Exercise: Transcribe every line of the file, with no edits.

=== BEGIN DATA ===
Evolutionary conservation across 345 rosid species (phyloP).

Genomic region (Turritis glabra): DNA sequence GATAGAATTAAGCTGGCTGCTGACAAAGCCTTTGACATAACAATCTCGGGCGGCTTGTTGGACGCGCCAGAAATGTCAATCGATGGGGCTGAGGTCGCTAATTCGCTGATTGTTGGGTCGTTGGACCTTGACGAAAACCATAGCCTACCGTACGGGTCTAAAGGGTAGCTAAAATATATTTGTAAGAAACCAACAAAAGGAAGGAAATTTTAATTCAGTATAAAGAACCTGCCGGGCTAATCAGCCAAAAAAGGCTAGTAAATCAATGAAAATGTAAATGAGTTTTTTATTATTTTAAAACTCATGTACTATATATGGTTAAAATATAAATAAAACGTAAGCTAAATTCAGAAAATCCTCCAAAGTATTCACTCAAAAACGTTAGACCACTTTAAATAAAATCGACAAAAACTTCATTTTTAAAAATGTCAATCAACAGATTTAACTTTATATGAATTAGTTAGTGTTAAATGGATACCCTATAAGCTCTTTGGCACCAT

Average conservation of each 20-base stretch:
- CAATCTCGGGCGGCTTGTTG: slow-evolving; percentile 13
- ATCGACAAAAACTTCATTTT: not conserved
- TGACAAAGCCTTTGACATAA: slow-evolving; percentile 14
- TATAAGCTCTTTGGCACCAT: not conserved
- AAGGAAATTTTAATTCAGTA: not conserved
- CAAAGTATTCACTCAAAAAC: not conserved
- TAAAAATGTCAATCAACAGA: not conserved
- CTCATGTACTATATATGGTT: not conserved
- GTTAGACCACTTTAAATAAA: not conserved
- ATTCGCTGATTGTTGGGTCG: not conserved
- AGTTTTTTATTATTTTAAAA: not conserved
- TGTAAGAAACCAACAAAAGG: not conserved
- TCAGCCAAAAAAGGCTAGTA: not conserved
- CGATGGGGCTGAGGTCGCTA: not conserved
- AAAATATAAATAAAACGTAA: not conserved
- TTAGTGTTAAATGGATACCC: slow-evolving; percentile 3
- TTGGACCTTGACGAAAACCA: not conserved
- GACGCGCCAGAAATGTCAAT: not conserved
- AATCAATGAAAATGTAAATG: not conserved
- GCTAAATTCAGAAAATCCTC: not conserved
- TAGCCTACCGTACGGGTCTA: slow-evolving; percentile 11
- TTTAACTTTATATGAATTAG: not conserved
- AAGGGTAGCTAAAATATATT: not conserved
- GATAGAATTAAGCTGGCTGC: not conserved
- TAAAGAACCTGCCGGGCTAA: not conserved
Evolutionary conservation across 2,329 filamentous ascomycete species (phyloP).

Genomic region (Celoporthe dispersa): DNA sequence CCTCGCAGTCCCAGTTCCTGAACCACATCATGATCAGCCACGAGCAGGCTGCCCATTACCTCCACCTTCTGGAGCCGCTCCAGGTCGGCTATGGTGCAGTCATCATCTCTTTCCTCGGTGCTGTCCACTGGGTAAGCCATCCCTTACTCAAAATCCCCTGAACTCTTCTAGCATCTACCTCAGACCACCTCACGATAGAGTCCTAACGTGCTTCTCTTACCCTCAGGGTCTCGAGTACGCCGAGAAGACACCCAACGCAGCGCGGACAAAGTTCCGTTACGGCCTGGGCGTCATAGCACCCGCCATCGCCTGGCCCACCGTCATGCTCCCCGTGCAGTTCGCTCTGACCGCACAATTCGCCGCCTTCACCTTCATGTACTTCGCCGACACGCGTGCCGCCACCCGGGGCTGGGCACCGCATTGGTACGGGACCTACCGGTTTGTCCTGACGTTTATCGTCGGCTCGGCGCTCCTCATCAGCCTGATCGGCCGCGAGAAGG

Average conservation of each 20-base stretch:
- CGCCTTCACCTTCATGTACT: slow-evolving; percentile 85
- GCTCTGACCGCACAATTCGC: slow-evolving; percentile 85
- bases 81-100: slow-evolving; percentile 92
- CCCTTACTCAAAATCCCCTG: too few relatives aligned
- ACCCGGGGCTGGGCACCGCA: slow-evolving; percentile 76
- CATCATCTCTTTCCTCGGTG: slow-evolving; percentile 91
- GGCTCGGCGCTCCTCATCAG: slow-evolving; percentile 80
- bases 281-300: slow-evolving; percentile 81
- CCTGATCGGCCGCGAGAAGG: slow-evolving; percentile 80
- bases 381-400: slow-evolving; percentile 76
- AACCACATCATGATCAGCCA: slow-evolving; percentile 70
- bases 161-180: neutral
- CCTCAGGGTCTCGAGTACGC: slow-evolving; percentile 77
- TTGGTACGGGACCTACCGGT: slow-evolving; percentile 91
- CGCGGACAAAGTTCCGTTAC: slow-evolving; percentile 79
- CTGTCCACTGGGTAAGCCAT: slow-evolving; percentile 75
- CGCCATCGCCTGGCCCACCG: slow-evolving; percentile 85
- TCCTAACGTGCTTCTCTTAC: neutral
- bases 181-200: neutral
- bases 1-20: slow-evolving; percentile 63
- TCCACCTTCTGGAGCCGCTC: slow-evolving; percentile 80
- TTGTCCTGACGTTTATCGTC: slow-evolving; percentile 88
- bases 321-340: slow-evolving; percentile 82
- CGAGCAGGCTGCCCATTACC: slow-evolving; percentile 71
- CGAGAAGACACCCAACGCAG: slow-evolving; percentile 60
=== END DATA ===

Evolutionary conservation across 345 rosid species (phyloP).

Genomic region (Turritis glabra): DNA sequence GATAGAATTAAGCTGGCTGCTGACAAAGCCTTTGACATAACAATCTCGGGCGGCTTGTTGGACGCGCCAGAAATGTCAATCGATGGGGCTGAGGTCGCTAATTCGCTGATTGTTGGGTCGTTGGACCTTGACGAAAACCATAGCCTACCGTACGGGTCTAAAGGGTAGCTAAAATATATTTGTAAGAAACCAACAAAAGGAAGGAAATTTTAATTCAGTATAAAGAACCTGCCGGGCTAATCAGCCAAAAAAGGCTAGTAAATCAATGAAAATGTAAATGAGTTTTTTATTATTTTAAAACTCATGTACTATATATGGTTAAAATATAAATAAAACGTAAGCTAAATTCAGAAAATCCTCCAAAGTATTCACTCAAAAACGTTAGACCACTTTAAATAAAATCGACAAAAACTTCATTTTTAAAAATGTCAATCAACAGATTTAACTTTATATGAATTAGTTAGTGTTAAATGGATACCCTATAAGCTCTTTGGCACCAT

Average conservation of each 20-base stretch:
- CAATCTCGGGCGGCTTGTTG: slow-evolving; percentile 13
- ATCGACAAAAACTTCATTTT: not conserved
- TGACAAAGCCTTTGACATAA: slow-evolving; percentile 14
- TATAAGCTCTTTGGCACCAT: not conserved
- AAGGAAATTTTAATTCAGTA: not conserved
- CAAAGTATTCACTCAAAAAC: not conserved
- TAAAAATGTCAATCAACAGA: not conserved
- CTCATGTACTATATATGGTT: not conserved
- GTTAGACCACTTTAAATAAA: not conserved
- ATTCGCTGATTGTTGGGTCG: not conserved
- AGTTTTTTATTATTTTAAAA: not conserved
- TGTAAGAAACCAACAAAAGG: not conserved
- TCAGCCAAAAAAGGCTAGTA: not conserved
- CGATGGGGCTGAGGTCGCTA: not conserved
- AAAATATAAATAAAACGTAA: not conserved
- TTAGTGTTAAATGGATACCC: slow-evolving; percentile 3
- TTGGACCTTGACGAAAACCA: not conserved
- GACGCGCCAGAAATGTCAAT: not conserved
- AATCAATGAAAATGTAAATG: not conserved
- GCTAAATTCAGAAAATCCTC: not conserved
- TAGCCTACCGTACGGGTCTA: slow-evolving; percentile 11
- TTTAACTTTATATGAATTAG: not conserved
- AAGGGTAGCTAAAATATATT: not conserved
- GATAGAATTAAGCTGGCTGC: not conserved
- TAAAGAACCTGCCGGGCTAA: not conserved
Evolutionary conservation across 2,329 filamentous ascomycete species (phyloP).

Genomic region (Celoporthe dispersa): DNA sequence CCTCGCAGTCCCAGTTCCTGAACCACATCATGATCAGCCACGAGCAGGCTGCCCATTACCTCCACCTTCTGGAGCCGCTCCAGGTCGGCTATGGTGCAGTCATCATCTCTTTCCTCGGTGCTGTCCACTGGGTAAGCCATCCCTTACTCAAAATCCCCTGAACTCTTCTAGCATCTACCTCAGACCACCTCACGATAGAGTCCTAACGTGCTTCTCTTACCCTCAGGGTCTCGAGTACGCCGAGAAGACACCCAACGCAGCGCGGACAAAGTTCCGTTACGGCCTGGGCGTCATAGCACCCGCCATCGCCTGGCCCACCGTCATGCTCCCCGTGCAGTTCGCTCTGACCGCACAATTCGCCGCCTTCACCTTCATGTACTTCGCCGACACGCGTGCCGCCACCCGGGGCTGGGCACCGCATTGGTACGGGACCTACCGGTTTGTCCTGACGTTTATCGTCGGCTCGGCGCTCCTCATCAGCCTGATCGGCCGCGAGAAGG

Average conservation of each 20-base stretch:
- CGCCTTCACCTTCATGTACT: slow-evolving; percentile 85
- GCTCTGACCGCACAATTCGC: slow-evolving; percentile 85
- bases 81-100: slow-evolving; percentile 92
- CCCTTACTCAAAATCCCCTG: too few relatives aligned
- ACCCGGGGCTGGGCACCGCA: slow-evolving; percentile 76
- CATCATCTCTTTCCTCGGTG: slow-evolving; percentile 91
- GGCTCGGCGCTCCTCATCAG: slow-evolving; percentile 80
- bases 281-300: slow-evolving; percentile 81
- CCTGATCGGCCGCGAGAAGG: slow-evolving; percentile 80
- bases 381-400: slow-evolving; percentile 76
- AACCACATCATGATCAGCCA: slow-evolving; percentile 70
- bases 161-180: neutral
- CCTCAGGGTCTCGAGTACGC: slow-evolving; percentile 77
- TTGGTACGGGACCTACCGGT: slow-evolving; percentile 91
- CGCGGACAAAGTTCCGTTAC: slow-evolving; percentile 79
- CTGTCCACTGGGTAAGCCAT: slow-evolving; percentile 75
- CGCCATCGCCTGGCCCACCG: slow-evolving; percentile 85
- TCCTAACGTGCTTCTCTTAC: neutral
- bases 181-200: neutral
- bases 1-20: slow-evolving; percentile 63
- TCCACCTTCTGGAGCCGCTC: slow-evolving; percentile 80
- TTGTCCTGACGTTTATCGTC: slow-evolving; percentile 88
- bases 321-340: slow-evolving; percentile 82
- CGAGCAGGCTGCCCATTACC: slow-evolving; percentile 71
- CGAGAAGACACCCAACGCAG: slow-evolving; percentile 60